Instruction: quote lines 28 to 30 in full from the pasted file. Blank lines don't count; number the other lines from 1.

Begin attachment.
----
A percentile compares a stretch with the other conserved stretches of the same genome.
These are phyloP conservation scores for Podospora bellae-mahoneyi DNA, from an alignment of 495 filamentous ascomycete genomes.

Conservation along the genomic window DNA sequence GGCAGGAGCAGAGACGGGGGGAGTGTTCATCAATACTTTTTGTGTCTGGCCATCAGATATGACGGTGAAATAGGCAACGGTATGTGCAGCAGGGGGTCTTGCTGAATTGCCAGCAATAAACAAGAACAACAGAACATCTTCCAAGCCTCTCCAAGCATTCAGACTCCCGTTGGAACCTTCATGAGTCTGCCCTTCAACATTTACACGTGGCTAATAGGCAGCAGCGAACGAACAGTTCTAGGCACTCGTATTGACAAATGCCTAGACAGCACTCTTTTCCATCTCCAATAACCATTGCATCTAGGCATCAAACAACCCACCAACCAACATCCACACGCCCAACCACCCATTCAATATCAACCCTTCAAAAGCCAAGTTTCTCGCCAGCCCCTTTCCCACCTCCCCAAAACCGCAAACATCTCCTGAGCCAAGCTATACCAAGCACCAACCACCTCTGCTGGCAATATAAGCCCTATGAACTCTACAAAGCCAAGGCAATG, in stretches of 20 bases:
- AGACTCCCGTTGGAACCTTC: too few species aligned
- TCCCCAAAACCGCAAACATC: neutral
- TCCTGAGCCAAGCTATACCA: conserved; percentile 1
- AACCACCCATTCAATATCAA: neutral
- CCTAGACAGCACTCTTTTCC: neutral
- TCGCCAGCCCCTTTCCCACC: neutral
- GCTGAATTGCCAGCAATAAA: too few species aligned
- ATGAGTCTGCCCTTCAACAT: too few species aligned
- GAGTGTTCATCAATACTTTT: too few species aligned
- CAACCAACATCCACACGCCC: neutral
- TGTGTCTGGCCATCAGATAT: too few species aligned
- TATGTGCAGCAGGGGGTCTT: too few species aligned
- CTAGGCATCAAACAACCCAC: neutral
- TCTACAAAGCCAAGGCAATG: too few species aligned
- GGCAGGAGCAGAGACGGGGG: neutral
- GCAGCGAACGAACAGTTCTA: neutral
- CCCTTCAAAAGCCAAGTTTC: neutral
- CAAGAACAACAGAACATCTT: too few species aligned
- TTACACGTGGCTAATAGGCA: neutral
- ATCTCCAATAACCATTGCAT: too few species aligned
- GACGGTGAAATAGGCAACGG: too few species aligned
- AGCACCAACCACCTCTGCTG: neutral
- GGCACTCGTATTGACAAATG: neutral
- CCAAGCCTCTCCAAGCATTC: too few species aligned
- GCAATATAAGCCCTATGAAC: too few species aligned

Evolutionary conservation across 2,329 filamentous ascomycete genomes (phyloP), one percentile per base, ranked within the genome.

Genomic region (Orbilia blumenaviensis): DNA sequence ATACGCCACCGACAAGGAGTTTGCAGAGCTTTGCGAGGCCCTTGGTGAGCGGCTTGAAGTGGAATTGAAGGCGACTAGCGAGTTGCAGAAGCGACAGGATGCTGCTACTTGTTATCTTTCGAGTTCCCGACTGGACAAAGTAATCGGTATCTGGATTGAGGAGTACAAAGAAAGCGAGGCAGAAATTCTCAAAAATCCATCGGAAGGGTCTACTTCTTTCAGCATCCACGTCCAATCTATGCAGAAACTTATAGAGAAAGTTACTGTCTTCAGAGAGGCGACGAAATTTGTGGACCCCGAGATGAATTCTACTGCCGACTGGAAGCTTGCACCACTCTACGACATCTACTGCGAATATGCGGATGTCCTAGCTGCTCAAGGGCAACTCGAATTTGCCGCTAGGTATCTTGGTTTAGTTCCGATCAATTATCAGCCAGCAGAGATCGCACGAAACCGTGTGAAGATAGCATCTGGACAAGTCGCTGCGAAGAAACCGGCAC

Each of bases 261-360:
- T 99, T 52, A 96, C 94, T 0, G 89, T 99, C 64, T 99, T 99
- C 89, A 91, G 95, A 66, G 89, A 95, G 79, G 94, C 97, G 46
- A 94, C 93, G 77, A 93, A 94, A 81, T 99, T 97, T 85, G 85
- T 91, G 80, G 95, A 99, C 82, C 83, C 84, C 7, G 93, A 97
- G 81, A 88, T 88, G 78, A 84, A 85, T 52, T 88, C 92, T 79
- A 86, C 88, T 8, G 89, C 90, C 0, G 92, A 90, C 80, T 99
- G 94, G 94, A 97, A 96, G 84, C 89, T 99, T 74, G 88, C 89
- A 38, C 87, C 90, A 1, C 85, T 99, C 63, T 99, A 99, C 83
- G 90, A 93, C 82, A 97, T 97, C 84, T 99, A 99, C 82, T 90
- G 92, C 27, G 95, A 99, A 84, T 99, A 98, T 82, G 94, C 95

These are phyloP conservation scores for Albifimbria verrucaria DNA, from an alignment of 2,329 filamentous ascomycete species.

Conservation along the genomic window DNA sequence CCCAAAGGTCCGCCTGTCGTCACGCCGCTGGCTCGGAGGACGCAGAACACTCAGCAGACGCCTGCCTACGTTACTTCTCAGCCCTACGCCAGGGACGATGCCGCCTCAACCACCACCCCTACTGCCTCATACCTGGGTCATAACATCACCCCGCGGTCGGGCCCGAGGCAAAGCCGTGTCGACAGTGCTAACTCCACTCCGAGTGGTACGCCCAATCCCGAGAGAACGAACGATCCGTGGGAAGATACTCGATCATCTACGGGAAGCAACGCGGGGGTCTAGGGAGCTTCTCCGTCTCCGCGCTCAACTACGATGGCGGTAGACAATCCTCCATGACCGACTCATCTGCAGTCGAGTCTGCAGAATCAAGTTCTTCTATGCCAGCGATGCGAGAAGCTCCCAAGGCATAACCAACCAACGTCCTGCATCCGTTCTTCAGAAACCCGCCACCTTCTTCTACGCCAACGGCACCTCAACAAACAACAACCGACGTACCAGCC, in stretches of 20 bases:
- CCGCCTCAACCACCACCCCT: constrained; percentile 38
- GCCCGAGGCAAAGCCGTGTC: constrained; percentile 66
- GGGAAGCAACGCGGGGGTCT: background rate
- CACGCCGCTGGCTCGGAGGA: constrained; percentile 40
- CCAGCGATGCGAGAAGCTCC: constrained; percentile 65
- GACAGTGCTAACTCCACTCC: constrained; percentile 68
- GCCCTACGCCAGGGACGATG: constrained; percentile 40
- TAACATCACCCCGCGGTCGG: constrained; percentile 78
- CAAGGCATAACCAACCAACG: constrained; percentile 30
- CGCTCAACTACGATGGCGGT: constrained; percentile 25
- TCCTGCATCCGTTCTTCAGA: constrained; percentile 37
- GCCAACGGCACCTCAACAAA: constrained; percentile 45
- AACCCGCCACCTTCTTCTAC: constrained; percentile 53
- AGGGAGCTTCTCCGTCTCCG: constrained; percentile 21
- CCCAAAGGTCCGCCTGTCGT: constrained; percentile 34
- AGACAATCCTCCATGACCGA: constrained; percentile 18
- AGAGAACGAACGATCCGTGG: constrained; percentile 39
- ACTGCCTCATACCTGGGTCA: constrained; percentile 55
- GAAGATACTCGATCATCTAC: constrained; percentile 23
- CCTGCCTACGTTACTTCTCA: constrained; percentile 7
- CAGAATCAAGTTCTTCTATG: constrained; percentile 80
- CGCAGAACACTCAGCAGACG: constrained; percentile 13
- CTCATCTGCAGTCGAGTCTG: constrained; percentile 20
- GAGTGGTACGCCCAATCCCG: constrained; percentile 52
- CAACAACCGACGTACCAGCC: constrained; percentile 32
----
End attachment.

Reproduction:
- GCAATATAAGCCCTATGAAC: too few species aligned

Evolutionary conservation across 2,329 filamentous ascomycete genomes (phyloP), one percentile per base, ranked within the genome.

Genomic region (Orbilia blumenaviensis): DNA sequence ATACGCCACCGACAAGGAGTTTGCAGAGCTTTGCGAGGCCCTTGGTGAGCGGCTTGAAGTGGAATTGAAGGCGACTAGCGAGTTGCAGAAGCGACAGGATGCTGCTACTTGTTATCTTTCGAGTTCCCGACTGGACAAAGTAATCGGTATCTGGATTGAGGAGTACAAAGAAAGCGAGGCAGAAATTCTCAAAAATCCATCGGAAGGGTCTACTTCTTTCAGCATCCACGTCCAATCTATGCAGAAACTTATAGAGAAAGTTACTGTCTTCAGAGAGGCGACGAAATTTGTGGACCCCGAGATGAATTCTACTGCCGACTGGAAGCTTGCACCACTCTACGACATCTACTGCGAATATGCGGATGTCCTAGCTGCTCAAGGGCAACTCGAATTTGCCGCTAGGTATCTTGGTTTAGTTCCGATCAATTATCAGCCAGCAGAGATCGCACGAAACCGTGTGAAGATAGCATCTGGACAAGTCGCTGCGAAGAAACCGGCAC